Introduction To Strength Training Terminology for Cyclists

By Christopher Schwenker

Make informed decisions about your training plan by mastering the basics of strength exercises

Whether you’re a newcomer to the sport or an experienced rider looking to incorporate strength training into your regimen, it’s critical to demystify the jargon and break down basic concepts into simple, actionable insights. By understanding the fundamentals of how muscles work while cycling and the science behind it, you can optimize your training, boost your performance, and achieve your fitness goals more effectively.

Let’s dive into the essentials of strength training and build the foundation for a more informed cycling experience.

Types of Muscle Contraction

There are two main types: concentric and eccentric. A concentric contraction occurs when a muscle shortens as it contracts, like when lifting a weight. In contrast, an eccentric contraction involves the muscle lengthening under tension, such as when lowering a weight.

What is the difference between concentric and eccentric?

Concentric contraction involves muscle shortening as it generates tension, for instance, during the upward phase of a biceps curl. This type of contraction uses more energy but produces less force, and because it causes only minor muscle damage, it typically results in less soreness afterward.

Concentric Contraction Characteristics:

On the other hand, an eccentric contraction occurs when the muscle lengthens while still under tension, like during the lowering phase of a biceps curl. In this scenario, the external load exceeds the muscle’s force, forcing it to elongate.

Eccentric contractions consume less energy but generate a higher maximal force, often leading to more muscle damage and a greater likelihood of delayed-onset muscle soreness (DOMS).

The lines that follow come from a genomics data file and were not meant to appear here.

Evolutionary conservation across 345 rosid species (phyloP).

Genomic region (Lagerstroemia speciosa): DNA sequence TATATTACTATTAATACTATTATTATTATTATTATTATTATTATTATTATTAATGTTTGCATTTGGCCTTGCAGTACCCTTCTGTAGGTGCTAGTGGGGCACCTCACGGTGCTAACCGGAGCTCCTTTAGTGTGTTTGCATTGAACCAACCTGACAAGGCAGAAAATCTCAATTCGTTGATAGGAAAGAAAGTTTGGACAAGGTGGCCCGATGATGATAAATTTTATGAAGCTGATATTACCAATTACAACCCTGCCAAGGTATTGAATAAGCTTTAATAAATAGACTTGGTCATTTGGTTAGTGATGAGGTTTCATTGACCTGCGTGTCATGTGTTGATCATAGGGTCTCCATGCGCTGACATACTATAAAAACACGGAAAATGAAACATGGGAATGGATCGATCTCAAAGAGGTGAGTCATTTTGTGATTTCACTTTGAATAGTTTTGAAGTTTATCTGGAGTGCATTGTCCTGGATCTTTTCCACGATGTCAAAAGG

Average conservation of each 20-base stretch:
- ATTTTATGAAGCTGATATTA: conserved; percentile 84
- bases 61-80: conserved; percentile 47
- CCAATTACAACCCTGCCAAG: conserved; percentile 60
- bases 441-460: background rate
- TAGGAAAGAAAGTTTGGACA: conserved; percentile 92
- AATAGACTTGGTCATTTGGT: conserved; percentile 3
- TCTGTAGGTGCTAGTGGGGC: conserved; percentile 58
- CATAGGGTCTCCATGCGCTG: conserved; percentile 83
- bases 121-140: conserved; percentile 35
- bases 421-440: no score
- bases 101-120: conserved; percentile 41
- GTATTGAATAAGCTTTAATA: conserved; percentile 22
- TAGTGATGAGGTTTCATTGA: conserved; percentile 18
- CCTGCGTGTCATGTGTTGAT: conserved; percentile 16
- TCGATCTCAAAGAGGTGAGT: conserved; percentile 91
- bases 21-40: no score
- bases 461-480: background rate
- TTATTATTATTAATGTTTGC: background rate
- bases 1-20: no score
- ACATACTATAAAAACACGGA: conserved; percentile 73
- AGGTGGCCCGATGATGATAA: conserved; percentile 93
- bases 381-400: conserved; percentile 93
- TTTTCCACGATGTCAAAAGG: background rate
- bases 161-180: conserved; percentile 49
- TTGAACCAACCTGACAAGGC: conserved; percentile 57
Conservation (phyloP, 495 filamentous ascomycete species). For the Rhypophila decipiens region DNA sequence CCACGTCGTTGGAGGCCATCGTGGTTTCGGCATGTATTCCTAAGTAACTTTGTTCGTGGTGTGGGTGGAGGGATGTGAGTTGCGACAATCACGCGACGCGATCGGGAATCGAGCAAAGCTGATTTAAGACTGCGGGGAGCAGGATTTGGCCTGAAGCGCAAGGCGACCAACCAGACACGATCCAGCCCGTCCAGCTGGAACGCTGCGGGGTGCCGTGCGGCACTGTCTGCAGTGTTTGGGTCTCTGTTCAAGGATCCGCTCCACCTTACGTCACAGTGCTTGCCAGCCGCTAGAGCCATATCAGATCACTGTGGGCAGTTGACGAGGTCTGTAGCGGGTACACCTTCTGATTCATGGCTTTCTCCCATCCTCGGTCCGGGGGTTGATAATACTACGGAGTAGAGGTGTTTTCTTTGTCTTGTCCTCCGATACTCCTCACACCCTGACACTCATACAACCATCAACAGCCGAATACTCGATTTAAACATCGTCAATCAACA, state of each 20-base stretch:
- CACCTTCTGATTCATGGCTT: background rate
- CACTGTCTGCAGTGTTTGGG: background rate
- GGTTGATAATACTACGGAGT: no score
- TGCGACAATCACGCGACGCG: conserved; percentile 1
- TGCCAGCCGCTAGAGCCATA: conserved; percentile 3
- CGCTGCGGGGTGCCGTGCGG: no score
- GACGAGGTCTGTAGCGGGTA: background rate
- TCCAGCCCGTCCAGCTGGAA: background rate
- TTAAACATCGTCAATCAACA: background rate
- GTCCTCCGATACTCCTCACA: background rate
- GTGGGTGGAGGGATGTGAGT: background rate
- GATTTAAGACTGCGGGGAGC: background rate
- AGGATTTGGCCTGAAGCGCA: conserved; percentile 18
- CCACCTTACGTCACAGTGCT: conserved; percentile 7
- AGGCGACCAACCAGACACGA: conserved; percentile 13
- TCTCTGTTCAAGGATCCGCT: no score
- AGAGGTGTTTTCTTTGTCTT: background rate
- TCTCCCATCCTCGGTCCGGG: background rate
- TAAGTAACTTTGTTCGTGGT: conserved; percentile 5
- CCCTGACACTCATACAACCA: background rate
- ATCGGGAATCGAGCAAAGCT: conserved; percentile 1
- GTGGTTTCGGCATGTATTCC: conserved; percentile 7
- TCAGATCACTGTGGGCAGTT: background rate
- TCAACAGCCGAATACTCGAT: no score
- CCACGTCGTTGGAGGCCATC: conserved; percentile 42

Eccentric Contraction Characteristics:

Is the Pedal Stroke Eccentric or Concentric?

Cycling is a sport dominated by concentric muscle contractions. The primary leg muscles—such as the quadriceps and glutes—shorten to produce power during pedaling. It is evident as cyclists push down on the pedals to propel the bike forward.

However, the role of eccentric contractions in cycling, mainly related to the stabilization and coordination provided by other muscle groups, adds a layer of complexity regarding its impact on overall cycling performance.

Eccentric contractions occur in cycling when stabilizing muscles like the hamstrings lengthen under tension to control the motion of the leg and maintain balance and power transmission throughout the pedal stroke.

Open-Chain vs. Closed-Chain Kinetic Exercise

Concentric and eccentric muscle contractions differ in how the muscle changes during exercise, similar to the distinction between open and closed-chain exercises.

Open-Chain Exercise Characteristics

In open-chain kinetic exercises, the limbs or body parts move freely. For instance, during a knee extension—an open-chain lower-extremity exercise—the quadriceps contract, lifting the lower leg through space.

Open-chain kinetic exercises enable isolated activation of muscle groups, allowing focused strengthening to correct imbalances or heal injuries. This exercise is particularly beneficial for training and injury recovery, where free limb movement is essential.

Closed-Chain Exercise Characteristics